Category Archives: Bassey Archive


In 1975 the album Good Bad But Beautiful was released. A great song from that album is the beautiful Send In The Clowns. A live version of the song below.

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Today we go back to 1974. The Nobody Does It Like Me album was recorded in the USA. For some reason Shirley Bassey’s least favourite album but a great one to me! The song When You Smile was released as a single with the wonderful The Trouble With Hello Is Goodbye on the B-side. A song with great lyrics. I chose Morning In Your Eyes for this blog but it was a difficult to chose a favourite. Also there is the duet with Bernard Ighner Davy.  Below a review of the album and some newspaper clips from 1974.

Review of the album
By Joe Viglione, All Music Guide

Nobody Does It Like Me is an appropriate album title for the queen diva, Shirley Bassey, this 1974 release being another in-the-pocket delight. Producer Martin Rushent, who would take the Human League to the top of the charts in 1982, is here in an engineering capacity and the sound is somewhat different from her ’60s albums and even the double-live disc from the year before. M. Randall’s “Leave a Little Room” starts things off, and the feel is more geared toward the ’70s adult contemporary audiophile than the cabaret circuit. Sure, it’s the same instrumentation and voice her fans adore, but the music is pulled back somewhat; “When You Smile” is ready for radio, the orchestration not in your face. “All That Love Went to Waste” from the motion picture A Touch of Class finds sweeping strings and dynamic horns playing off of Bassey’s intuitive phrasings. Bernard Ighner composes and duets with Bassey on “Davy,” the approach Melissa Manchester would take a few years later for her tune “Whenever I Call You Friend,” which Kenny Loggins hit with. Even the song selection seems positioned to get the artist a piece of that 1970s radio play that Helen Reddy, Anne Murray, and Barry Manilow were so successful conquering. Paul Anka’s “I’m Not Anyone” is a seemingly perfect vehicle for just that. But where the Anne Murrays and Helen Reddys weren’t known for belting tunes out, the pop music radio did embrace back then was not the operatic style Jane Olivor and others were issuing. Bassey pulls back nicely on “Morning in Your Eyes,” but it still has too much elegance for programmers to latch onto. “The Trouble With Hello Is Goodbye” is traditional Bassey, subtle and overpowering all at once. The title track, “Nobody Does It Like Me,” is from the Broadway musical Seesaw, and it breaks out of the soft rock of most of the album, delivering a snazzy number that, truly, few can do like Bassey: “I got a big loud mouth/I’m always talking much too free/If you go for tacky manners/Better stay away from me.” The lower volume level is noticeable when “I’m Nothing Without You” follows that tour de force, its “Bridge Over Troubled Waters” strings and feel coming back to the mission of this record. And that mission is accomplished with the closing track. Just as Bassey recorded a superb version of Bobby Hebb’s “Sunny,” she re-interprets Stevie Wonder’s song with the same flavor, “You Are the Sunshine of My Life.” It oozes with classy adult pop majesty, understated vocals, and bubbling instrumentation. Totally wonderful. This rendition should have been a huge American radio hit and is the frosting on the cake.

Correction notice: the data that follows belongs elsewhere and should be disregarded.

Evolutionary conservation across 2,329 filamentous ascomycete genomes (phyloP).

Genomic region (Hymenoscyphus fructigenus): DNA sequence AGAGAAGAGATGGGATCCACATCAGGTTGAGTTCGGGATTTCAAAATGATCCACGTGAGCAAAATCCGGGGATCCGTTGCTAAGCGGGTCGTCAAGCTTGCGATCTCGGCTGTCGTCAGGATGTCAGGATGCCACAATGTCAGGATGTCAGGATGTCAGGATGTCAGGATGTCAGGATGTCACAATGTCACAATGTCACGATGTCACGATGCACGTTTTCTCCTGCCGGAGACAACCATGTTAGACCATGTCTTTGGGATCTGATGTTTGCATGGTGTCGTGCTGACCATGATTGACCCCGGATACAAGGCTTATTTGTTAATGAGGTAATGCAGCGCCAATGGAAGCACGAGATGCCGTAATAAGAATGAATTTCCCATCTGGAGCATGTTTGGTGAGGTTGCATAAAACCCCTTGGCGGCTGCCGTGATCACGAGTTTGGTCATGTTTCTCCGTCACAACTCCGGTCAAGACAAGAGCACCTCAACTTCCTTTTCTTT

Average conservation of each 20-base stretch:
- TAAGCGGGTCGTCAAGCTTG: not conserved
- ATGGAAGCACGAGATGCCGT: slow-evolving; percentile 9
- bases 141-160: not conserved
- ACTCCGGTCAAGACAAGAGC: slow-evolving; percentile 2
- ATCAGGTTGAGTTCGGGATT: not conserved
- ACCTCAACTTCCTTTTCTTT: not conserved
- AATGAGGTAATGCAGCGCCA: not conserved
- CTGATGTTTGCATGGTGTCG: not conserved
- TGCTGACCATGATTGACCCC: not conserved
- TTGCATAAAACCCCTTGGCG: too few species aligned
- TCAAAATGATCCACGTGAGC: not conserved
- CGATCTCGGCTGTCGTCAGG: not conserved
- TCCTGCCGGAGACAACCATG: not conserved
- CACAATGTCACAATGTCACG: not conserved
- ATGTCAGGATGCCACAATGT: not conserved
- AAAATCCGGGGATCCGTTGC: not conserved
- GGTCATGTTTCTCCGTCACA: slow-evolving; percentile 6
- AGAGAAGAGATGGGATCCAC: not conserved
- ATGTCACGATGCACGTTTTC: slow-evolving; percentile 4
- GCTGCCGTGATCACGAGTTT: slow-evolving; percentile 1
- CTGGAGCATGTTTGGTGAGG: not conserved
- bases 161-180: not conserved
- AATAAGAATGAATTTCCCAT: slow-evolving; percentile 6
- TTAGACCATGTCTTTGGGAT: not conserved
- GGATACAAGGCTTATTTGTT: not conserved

The year 1973 was another extremely busy and successful year for Shirley Bassey.
Is was the year the Never Never Never album was recorded and released. The song I chose from this year is Somehow. Shirley sang it live in concert that year.  A  concert that was recorded for TV at the Royal Albert Hall in November that year and was transmitted on January the first in 1974. During that concert she received TEN golden records. The live version of Somehow was just incredible. 

Below 2 articles from magazines from that year. Listen Easy & TV. Times.

Music written by Larry Grossman and lyrics by Harold (Hal) Hackady. Released in 1973 on the album Never, Never, Never. 

I don’t know if anyone else did this song before. I only know that the two who wrote this song have also written a musical together – “Snoopy” in 1975 about the little dog of Charlie Brown. 


You are what you are
It was, what it was
The world didn’t end
The world never does
I wake up alive
From habit I guess
Yes, I can survive, one love more or less

And sometime, somewhere, somehow
I laugh all my laughter
I’ve cried my tears now
I want my years now
My years

I’ve nowhere to go
That I have to be
There’s no one I know
Who’s waiting for me
There’s so much inside
I still have to give
So much to be tried
A life time to live

And sometime, somewhere, somehow
I’ll have my tomorrow
Today won’t stop me
No way to stop me
Not now

The world still holds me
I want what’s due now
If not with you now
Then someone, sometime, somehow

(Transcribed by Roman)


The year 1972 was another extremely busy year for then miss Shirley Bassey. She recorded 2 albums that year: I Capricorn & And I love You So.  She did TV performances  and the recordings of her first This Is Your Life plus one of her very best specials All About Shirley. Below I have the original audio of the interviews for you from that special.
As song from 1972 I picked For All We Know also from a TV special from that year. and of course some newspaper that year.

Original audio of the interviews from All About Shirley